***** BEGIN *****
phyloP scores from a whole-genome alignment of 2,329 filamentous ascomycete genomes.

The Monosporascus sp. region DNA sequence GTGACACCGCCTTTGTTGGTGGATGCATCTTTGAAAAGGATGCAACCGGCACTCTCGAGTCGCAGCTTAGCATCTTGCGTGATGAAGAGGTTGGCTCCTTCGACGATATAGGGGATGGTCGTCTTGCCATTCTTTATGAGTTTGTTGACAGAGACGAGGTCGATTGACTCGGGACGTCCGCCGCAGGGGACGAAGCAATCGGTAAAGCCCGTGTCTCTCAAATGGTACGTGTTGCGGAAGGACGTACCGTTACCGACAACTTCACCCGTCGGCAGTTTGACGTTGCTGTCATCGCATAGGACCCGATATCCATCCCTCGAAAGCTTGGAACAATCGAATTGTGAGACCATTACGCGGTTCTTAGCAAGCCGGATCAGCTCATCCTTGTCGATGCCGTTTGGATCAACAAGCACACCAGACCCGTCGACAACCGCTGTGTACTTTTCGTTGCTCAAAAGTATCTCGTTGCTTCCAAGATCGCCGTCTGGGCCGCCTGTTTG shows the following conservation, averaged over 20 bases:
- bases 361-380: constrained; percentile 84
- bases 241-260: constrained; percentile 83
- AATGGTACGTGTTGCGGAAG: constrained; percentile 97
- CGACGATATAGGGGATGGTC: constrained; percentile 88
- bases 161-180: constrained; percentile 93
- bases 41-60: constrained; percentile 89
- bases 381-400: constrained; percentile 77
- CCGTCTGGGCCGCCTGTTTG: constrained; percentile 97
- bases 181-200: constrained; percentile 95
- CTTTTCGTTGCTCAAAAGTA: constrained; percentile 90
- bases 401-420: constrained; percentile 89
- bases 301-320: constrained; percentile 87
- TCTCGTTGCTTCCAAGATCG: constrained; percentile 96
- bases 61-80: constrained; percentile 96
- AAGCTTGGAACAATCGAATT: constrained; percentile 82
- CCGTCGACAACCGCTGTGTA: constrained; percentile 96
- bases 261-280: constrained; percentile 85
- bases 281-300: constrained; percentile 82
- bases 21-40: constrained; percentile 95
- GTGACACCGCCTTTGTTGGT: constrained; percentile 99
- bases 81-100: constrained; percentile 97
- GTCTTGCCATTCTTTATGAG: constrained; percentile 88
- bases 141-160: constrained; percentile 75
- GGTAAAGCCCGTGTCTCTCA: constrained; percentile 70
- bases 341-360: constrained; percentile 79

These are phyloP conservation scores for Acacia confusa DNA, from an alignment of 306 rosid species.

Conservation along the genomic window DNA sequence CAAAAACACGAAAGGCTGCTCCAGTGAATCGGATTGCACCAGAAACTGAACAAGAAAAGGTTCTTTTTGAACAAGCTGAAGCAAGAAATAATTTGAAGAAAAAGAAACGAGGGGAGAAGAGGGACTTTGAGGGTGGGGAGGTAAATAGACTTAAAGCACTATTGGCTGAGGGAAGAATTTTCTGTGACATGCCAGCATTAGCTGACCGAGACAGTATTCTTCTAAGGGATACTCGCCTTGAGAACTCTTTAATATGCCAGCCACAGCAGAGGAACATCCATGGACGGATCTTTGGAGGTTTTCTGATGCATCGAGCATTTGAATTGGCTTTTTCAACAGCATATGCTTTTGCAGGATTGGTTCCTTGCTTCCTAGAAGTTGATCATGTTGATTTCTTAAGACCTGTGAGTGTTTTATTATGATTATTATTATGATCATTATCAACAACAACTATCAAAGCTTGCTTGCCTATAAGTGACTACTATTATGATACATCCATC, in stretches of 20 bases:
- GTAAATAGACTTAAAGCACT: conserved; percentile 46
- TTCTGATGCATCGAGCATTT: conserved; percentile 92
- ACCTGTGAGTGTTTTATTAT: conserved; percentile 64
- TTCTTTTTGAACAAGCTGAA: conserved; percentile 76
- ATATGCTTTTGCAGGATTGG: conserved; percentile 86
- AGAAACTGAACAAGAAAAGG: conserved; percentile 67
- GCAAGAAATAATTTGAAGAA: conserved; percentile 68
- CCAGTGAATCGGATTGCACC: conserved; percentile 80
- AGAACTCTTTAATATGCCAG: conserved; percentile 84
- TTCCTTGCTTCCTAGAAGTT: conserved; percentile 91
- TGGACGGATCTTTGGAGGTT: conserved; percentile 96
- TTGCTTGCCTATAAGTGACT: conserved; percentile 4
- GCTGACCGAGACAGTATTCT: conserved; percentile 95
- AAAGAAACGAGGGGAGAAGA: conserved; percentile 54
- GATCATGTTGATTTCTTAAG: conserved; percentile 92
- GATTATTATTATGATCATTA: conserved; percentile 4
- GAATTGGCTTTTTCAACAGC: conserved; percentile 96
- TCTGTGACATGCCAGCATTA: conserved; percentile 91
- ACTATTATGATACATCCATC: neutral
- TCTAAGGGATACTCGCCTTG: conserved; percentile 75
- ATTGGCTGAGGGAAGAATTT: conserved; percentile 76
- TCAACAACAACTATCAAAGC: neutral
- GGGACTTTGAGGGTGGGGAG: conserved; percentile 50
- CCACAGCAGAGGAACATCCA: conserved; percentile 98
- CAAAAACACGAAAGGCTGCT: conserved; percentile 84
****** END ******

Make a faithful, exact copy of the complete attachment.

phyloP scores from a whole-genome alignment of 2,329 filamentous ascomycete genomes.

The Monosporascus sp. region DNA sequence GTGACACCGCCTTTGTTGGTGGATGCATCTTTGAAAAGGATGCAACCGGCACTCTCGAGTCGCAGCTTAGCATCTTGCGTGATGAAGAGGTTGGCTCCTTCGACGATATAGGGGATGGTCGTCTTGCCATTCTTTATGAGTTTGTTGACAGAGACGAGGTCGATTGACTCGGGACGTCCGCCGCAGGGGACGAAGCAATCGGTAAAGCCCGTGTCTCTCAAATGGTACGTGTTGCGGAAGGACGTACCGTTACCGACAACTTCACCCGTCGGCAGTTTGACGTTGCTGTCATCGCATAGGACCCGATATCCATCCCTCGAAAGCTTGGAACAATCGAATTGTGAGACCATTACGCGGTTCTTAGCAAGCCGGATCAGCTCATCCTTGTCGATGCCGTTTGGATCAACAAGCACACCAGACCCGTCGACAACCGCTGTGTACTTTTCGTTGCTCAAAAGTATCTCGTTGCTTCCAAGATCGCCGTCTGGGCCGCCTGTTTG shows the following conservation, averaged over 20 bases:
- bases 361-380: constrained; percentile 84
- bases 241-260: constrained; percentile 83
- AATGGTACGTGTTGCGGAAG: constrained; percentile 97
- CGACGATATAGGGGATGGTC: constrained; percentile 88
- bases 161-180: constrained; percentile 93
- bases 41-60: constrained; percentile 89
- bases 381-400: constrained; percentile 77
- CCGTCTGGGCCGCCTGTTTG: constrained; percentile 97
- bases 181-200: constrained; percentile 95
- CTTTTCGTTGCTCAAAAGTA: constrained; percentile 90
- bases 401-420: constrained; percentile 89
- bases 301-320: constrained; percentile 87
- TCTCGTTGCTTCCAAGATCG: constrained; percentile 96
- bases 61-80: constrained; percentile 96
- AAGCTTGGAACAATCGAATT: constrained; percentile 82
- CCGTCGACAACCGCTGTGTA: constrained; percentile 96
- bases 261-280: constrained; percentile 85
- bases 281-300: constrained; percentile 82
- bases 21-40: constrained; percentile 95
- GTGACACCGCCTTTGTTGGT: constrained; percentile 99
- bases 81-100: constrained; percentile 97
- GTCTTGCCATTCTTTATGAG: constrained; percentile 88
- bases 141-160: constrained; percentile 75
- GGTAAAGCCCGTGTCTCTCA: constrained; percentile 70
- bases 341-360: constrained; percentile 79

These are phyloP conservation scores for Acacia confusa DNA, from an alignment of 306 rosid species.

Conservation along the genomic window DNA sequence CAAAAACACGAAAGGCTGCTCCAGTGAATCGGATTGCACCAGAAACTGAACAAGAAAAGGTTCTTTTTGAACAAGCTGAAGCAAGAAATAATTTGAAGAAAAAGAAACGAGGGGAGAAGAGGGACTTTGAGGGTGGGGAGGTAAATAGACTTAAAGCACTATTGGCTGAGGGAAGAATTTTCTGTGACATGCCAGCATTAGCTGACCGAGACAGTATTCTTCTAAGGGATACTCGCCTTGAGAACTCTTTAATATGCCAGCCACAGCAGAGGAACATCCATGGACGGATCTTTGGAGGTTTTCTGATGCATCGAGCATTTGAATTGGCTTTTTCAACAGCATATGCTTTTGCAGGATTGGTTCCTTGCTTCCTAGAAGTTGATCATGTTGATTTCTTAAGACCTGTGAGTGTTTTATTATGATTATTATTATGATCATTATCAACAACAACTATCAAAGCTTGCTTGCCTATAAGTGACTACTATTATGATACATCCATC, in stretches of 20 bases:
- GTAAATAGACTTAAAGCACT: conserved; percentile 46
- TTCTGATGCATCGAGCATTT: conserved; percentile 92
- ACCTGTGAGTGTTTTATTAT: conserved; percentile 64
- TTCTTTTTGAACAAGCTGAA: conserved; percentile 76
- ATATGCTTTTGCAGGATTGG: conserved; percentile 86
- AGAAACTGAACAAGAAAAGG: conserved; percentile 67
- GCAAGAAATAATTTGAAGAA: conserved; percentile 68
- CCAGTGAATCGGATTGCACC: conserved; percentile 80
- AGAACTCTTTAATATGCCAG: conserved; percentile 84
- TTCCTTGCTTCCTAGAAGTT: conserved; percentile 91
- TGGACGGATCTTTGGAGGTT: conserved; percentile 96
- TTGCTTGCCTATAAGTGACT: conserved; percentile 4
- GCTGACCGAGACAGTATTCT: conserved; percentile 95
- AAAGAAACGAGGGGAGAAGA: conserved; percentile 54
- GATCATGTTGATTTCTTAAG: conserved; percentile 92
- GATTATTATTATGATCATTA: conserved; percentile 4
- GAATTGGCTTTTTCAACAGC: conserved; percentile 96
- TCTGTGACATGCCAGCATTA: conserved; percentile 91
- ACTATTATGATACATCCATC: neutral
- TCTAAGGGATACTCGCCTTG: conserved; percentile 75
- ATTGGCTGAGGGAAGAATTT: conserved; percentile 76
- TCAACAACAACTATCAAAGC: neutral
- GGGACTTTGAGGGTGGGGAG: conserved; percentile 50
- CCACAGCAGAGGAACATCCA: conserved; percentile 98
- CAAAAACACGAAAGGCTGCT: conserved; percentile 84